The Noudar Castle has the unique curiosity of being a fortress without a village to protect. This castle’s function, like every other castle’s is border protection but, unlike other castles in the Alentejo, it never saw a village grow from its walls, making it an isolated location. It’s not easy to reach it, but the natural park that surrounds it is perfect for treks and exploration.


Dominating the town with what remains of its towers and walls, the castle of Moura was built by the Portuguese at the beginning of the 14th century, taking advantage of the fortifications left by the Arabs. In the second half of the century, a second walled enclosure was added to shelter the growing population. Highlights of the fortified complex include the rectangular keep and a circular tower on which a clock was added in the 19th century.


The castle, and in particular its keep, is the city’s best-known and most emblematic monument. It is a Gothic fortress, whose construction began in the 13th century, shortly after the Christian conquest of the city, and continued throughout the 14th and possibly 15th centuries. In addition to the castle, the walls that surrounded the medieval city dating from the same period are still visible, with twenty-eight towers and their respective walls remaining.

Photo by Heribert Bechen (Flickr)


The castle and the walls of Serpa dominate the surrounding Alentejo landscape and can be seen from a great distance. The fortification of this site dates back to Roman times and was later occupied by people from northern Europe and later by Muslims. A curious fact is the keep, which was badly damaged by a brutal gunpowder explosion when Serpa was besieged in the 18th century during the War of the Spanish Succession. The damage is still visible today at the entrance to the castle.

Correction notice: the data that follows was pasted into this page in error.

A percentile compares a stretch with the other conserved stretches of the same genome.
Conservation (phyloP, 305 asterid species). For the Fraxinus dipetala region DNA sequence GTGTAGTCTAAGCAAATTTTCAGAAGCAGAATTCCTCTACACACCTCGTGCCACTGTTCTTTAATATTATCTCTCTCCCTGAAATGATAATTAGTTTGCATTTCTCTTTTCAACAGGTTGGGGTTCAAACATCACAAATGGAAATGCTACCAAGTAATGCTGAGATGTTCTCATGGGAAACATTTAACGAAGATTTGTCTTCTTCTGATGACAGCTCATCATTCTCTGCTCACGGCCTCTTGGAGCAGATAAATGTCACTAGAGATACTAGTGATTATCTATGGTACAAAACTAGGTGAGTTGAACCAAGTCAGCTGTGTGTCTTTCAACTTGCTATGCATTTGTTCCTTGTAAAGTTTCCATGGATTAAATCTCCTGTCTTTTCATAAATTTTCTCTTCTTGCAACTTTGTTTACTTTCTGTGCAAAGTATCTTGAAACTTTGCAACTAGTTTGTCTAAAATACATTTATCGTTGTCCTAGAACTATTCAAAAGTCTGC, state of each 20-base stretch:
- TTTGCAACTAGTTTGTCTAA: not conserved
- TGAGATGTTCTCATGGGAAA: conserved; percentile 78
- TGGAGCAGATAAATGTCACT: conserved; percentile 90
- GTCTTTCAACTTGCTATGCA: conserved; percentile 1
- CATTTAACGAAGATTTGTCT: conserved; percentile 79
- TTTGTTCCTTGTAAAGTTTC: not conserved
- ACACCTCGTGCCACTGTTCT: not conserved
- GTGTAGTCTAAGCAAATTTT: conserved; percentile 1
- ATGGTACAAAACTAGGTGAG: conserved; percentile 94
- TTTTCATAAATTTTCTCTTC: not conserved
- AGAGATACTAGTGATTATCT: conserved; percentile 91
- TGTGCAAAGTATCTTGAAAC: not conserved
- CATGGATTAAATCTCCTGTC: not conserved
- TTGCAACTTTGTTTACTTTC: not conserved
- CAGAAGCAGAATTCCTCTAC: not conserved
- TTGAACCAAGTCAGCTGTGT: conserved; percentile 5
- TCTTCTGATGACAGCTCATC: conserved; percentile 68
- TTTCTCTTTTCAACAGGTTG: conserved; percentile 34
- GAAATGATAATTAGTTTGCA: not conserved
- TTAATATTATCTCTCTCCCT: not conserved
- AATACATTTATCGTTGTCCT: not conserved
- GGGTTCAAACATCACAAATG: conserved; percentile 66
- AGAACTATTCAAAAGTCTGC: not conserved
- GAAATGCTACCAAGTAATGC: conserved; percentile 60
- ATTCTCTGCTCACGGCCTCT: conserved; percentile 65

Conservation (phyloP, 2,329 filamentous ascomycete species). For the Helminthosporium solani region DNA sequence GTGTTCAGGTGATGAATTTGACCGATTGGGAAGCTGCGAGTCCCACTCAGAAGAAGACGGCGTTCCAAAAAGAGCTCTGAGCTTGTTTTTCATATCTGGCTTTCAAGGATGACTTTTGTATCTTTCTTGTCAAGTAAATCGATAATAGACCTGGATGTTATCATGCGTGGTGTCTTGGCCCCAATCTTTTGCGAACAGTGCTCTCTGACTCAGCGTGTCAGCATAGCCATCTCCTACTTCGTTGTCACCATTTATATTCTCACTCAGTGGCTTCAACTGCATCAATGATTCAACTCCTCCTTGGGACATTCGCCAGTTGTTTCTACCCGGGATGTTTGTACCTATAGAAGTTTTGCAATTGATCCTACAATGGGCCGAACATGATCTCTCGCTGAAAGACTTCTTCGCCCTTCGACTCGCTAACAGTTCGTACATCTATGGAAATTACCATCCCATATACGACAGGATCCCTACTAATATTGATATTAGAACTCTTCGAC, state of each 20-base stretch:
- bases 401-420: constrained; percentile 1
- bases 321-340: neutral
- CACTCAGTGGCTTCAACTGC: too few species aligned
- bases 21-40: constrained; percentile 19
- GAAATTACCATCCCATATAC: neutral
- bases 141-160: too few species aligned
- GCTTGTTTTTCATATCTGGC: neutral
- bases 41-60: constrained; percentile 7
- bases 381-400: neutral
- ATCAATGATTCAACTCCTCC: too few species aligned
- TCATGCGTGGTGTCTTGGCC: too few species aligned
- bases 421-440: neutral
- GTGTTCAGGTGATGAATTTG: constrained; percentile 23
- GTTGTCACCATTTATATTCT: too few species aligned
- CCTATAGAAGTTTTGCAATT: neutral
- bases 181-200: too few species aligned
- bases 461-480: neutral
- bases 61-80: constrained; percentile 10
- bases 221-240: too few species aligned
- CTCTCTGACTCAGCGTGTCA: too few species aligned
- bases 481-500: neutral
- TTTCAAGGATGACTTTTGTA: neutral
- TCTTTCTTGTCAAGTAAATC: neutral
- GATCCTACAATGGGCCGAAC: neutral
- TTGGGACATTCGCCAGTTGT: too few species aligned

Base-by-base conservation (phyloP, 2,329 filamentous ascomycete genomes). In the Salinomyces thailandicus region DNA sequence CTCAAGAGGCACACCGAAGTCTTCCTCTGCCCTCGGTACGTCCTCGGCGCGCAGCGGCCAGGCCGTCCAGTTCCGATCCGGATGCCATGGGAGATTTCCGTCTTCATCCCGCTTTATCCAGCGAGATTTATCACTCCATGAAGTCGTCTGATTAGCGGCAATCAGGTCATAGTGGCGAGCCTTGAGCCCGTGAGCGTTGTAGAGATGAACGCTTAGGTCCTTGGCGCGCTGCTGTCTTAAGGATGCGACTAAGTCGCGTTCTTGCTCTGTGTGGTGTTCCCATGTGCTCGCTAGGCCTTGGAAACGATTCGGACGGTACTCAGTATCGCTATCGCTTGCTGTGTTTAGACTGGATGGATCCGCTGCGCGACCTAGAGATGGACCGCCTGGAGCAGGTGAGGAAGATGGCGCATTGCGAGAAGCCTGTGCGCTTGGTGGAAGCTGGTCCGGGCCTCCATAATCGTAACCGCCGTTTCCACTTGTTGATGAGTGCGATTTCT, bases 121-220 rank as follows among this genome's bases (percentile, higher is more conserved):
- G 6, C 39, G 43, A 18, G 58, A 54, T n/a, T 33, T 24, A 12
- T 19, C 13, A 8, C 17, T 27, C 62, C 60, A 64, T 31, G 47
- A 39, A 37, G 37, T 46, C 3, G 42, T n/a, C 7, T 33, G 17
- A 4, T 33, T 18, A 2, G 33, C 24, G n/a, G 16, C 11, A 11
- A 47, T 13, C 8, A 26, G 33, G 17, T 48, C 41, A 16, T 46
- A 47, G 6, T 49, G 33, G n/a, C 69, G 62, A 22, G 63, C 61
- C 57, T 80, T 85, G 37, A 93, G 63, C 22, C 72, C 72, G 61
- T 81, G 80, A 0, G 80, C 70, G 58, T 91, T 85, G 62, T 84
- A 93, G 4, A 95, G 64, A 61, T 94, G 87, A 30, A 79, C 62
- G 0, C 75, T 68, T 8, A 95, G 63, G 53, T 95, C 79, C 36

The Mértola Castle is a military structure with a walled enclosure whose main feature is the keep, built in 1292. It is an imposing monument that dominates the historic center and is one of the main attractions on the town’s heritage circuit, which mirrors the various cultures that have inhabited the Alentejo over the centuries.


Overlooking the Atlantic Ocean, Sines – the birthplace of Portuguese navigator Vasco da Gama – offers a front-row seat to maritime history. The town’s maritime ambiance is a sensory delight, with the invigorating scent of sea salt in the air and the rhythmic sounds of waves crashing on the shore, creating a mesmerizing historical and coastal experience.

Stay up to date
Subscribe To Portugal.com's Newsletter

Receive the latest news, travel information, stories, offers and more!

Invalid email address
Give it a try. You can unsubscribe at any time.
Join our FB group Portugal Travel & Living for all things Portugal and news updates

Related Articles


Please enter your comment!
Please enter your name here

Follow Us


Most Popular

A Swiftie Fan Hot Spot Has Opened at Colombo Shopping Mall Right Next to the Eras Tour – Lisbon

Taylor Swift's Eras Tour takes over Benfica Stadium (Estádio Luz) for two nights (May 24 and 25) starting tomorrow, but the sports stadium where...

Welcome to Portugal (Taylor Swift’s Version)

We are only 14 days DTTS (Days Til Taylor Swift) here in Portugal, and we can barely contain our excitement. Not only is this...

Time required to get Portuguese citizenship reduced by 12-18 months

Portuguese residents waiting to apply for citizenship can now breathe a huge sigh of relief! The Portuguese Parliament passed significant amendments on March 5th...

Latest Articles